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Sucrase, a Faster Babel for Modern JS Runtimes

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The Sucrase JavaScript/TypeScript compiler aims at providing significantly faster development builds than the standard Babel compiler. Faster builds mean faster iterations, specially when testing on a large codebase. Some empirical measures show a gain in speed between 4x and 20x vs. Babel. Developers may thus enjoy the improved developer experience in development, and still resort to Babel in production.

Sucrase describes itself as a "super-fast Babel alternative" targeting development builds. By making some restrictive assumptions, Sucrase may achieve significant speed gains vs. Babel. Developers may evaluate the speed gain on Sucrase's website by supplying TypeScript code and observing both results of Sucrase and Babel compilers. The default example shows speed gains varying between a 4-time and 7-time speed gain on a 20 line-of-code source. Sucrase provides in its GitHub project the example of a large TypeScript codebase with 661K lines of code, which Sucrase compiled 20-times faster than Babel:


The observed speed gains are achieved by a reduction in scope of the compiler goals, and an architecture sacrificing maintainability for performance. Sucrase explains the scope reduction as follows:

Instead of compiling a large range of JS features to be able to work in Internet Explorer, Sucrase assumes that you're developing with a recent browser or recent Node.js version, so it focuses on compiling non-standard language extensions: JSX, TypeScript, and Flow.

Sucrase does not support Node 6 or Internet Explorer, and claims to only reluctantly support CommonJS and legacy TypeScript and Babel 5 module interop. As recent browsers natively support a large swath of the new features included in the JavaScript language, and assuming usage in a development and testing context, the Sucrase compiler can afford to focus on a smaller set of language features. Aside from the aforementioned JSX, TypeScript and Flow, the proposed JavaScript features are taken into account when compiling:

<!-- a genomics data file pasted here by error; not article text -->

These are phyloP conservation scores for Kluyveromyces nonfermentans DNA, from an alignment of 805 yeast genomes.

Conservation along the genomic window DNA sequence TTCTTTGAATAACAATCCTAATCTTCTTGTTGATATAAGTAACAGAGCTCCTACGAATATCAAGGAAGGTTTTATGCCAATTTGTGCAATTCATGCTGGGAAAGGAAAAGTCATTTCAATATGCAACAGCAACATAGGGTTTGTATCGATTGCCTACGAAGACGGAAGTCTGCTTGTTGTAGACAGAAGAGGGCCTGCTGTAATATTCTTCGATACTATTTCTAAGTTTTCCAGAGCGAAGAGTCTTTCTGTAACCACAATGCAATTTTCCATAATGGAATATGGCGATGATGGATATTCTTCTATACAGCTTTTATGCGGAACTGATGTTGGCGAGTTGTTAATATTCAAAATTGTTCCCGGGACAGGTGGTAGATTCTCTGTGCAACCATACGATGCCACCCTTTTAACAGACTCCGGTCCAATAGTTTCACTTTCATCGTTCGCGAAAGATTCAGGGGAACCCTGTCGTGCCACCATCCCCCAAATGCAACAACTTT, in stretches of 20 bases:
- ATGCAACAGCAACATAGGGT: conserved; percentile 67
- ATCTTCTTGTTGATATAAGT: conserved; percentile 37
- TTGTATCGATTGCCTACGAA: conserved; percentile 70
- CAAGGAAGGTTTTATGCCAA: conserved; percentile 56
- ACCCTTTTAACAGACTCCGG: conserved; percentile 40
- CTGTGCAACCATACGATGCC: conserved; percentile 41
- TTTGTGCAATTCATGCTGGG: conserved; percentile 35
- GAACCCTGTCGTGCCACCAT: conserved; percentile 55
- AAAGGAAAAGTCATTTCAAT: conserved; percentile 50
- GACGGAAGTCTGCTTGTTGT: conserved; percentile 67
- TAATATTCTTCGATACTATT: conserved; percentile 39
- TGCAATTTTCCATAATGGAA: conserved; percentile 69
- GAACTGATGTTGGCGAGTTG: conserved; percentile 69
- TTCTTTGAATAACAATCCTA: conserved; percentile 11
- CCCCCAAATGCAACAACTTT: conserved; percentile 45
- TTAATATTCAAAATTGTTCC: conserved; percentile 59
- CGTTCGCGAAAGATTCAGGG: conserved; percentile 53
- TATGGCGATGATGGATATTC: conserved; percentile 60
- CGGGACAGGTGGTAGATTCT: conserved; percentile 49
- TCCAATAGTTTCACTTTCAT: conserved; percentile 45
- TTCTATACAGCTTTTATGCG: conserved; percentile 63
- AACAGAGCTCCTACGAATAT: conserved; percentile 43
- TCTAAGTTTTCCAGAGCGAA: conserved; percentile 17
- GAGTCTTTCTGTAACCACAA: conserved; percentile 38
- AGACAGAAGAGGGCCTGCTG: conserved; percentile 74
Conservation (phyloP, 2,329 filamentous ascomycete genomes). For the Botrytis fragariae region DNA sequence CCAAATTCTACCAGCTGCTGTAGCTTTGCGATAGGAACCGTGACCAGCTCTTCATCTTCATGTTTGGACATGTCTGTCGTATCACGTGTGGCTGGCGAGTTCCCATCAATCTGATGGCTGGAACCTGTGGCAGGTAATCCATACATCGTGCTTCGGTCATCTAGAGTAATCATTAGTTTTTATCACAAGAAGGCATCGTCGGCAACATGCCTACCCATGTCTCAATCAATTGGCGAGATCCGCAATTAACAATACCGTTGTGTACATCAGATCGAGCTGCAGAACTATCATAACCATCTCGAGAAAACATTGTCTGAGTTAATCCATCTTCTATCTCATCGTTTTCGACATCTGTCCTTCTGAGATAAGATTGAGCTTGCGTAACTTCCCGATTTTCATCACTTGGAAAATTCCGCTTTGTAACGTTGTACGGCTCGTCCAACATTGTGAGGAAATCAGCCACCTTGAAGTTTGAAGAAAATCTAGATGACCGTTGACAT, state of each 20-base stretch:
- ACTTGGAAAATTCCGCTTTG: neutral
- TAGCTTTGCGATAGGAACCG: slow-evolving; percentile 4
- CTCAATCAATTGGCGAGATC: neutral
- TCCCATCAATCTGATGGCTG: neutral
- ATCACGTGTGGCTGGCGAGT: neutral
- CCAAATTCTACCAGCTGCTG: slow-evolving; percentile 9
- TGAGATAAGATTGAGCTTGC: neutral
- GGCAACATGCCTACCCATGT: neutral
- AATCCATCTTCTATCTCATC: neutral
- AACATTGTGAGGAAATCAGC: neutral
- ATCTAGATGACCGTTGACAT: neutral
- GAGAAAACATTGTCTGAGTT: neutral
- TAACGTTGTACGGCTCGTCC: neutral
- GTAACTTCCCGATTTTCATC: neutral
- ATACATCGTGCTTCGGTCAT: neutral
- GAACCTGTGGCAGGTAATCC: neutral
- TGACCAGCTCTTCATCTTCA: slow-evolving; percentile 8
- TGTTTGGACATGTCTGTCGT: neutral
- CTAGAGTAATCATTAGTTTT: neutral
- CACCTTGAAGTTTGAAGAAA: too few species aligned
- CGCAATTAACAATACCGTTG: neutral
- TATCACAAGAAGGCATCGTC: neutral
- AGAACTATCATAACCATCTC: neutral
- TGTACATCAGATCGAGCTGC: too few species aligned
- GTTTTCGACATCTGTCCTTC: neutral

Specific transforms are also included to deal with ES Modules (import/export) and development with React (react-hot-loader). Any JavaScript syntax not mentioned above will "pass through" as-is and needs to be supported by the used JavaScript runtime. Developers should check that they are using only language features supported by modern browsers (e.g. a subset of Stage 4 ECMAScript features). As Sucrase does not check a codebase for errors, it should be used with a linter or typechecker.

Architecture-wise, Sucrase's syntax tree transforms are intricately coupled for better performance. As a result, Sucrase does not support plugins and is hard to extend with new language extensions and upcoming language features.

Sucrase seeks to provide a better developer experience, specially on large codebases, where build times can be slow, and the caches used to remediate that problem may themselves be fragile, occasionally requiring a slow clean build. The problem is specially acute for testing, which is a highly iterative process, and may benefit from improved compilation cycles.

Sucrase does not however intend to be a replacement for Babel. The documentation mentions:

You should think carefully before using Sucrase in production. Sucrase is mostly beneficial in development, and in many cases, Babel or tsc will be more suitable for production builds.

Sucrase is MIT-licensed. A large part of Sucrase is based on a fork of the Babel parser, which is also MIT-licensed. Contributions are welcome, whether in the form of bug reports, pull requests, documentation, or tests. Contributions must follow the Contributing Guide.

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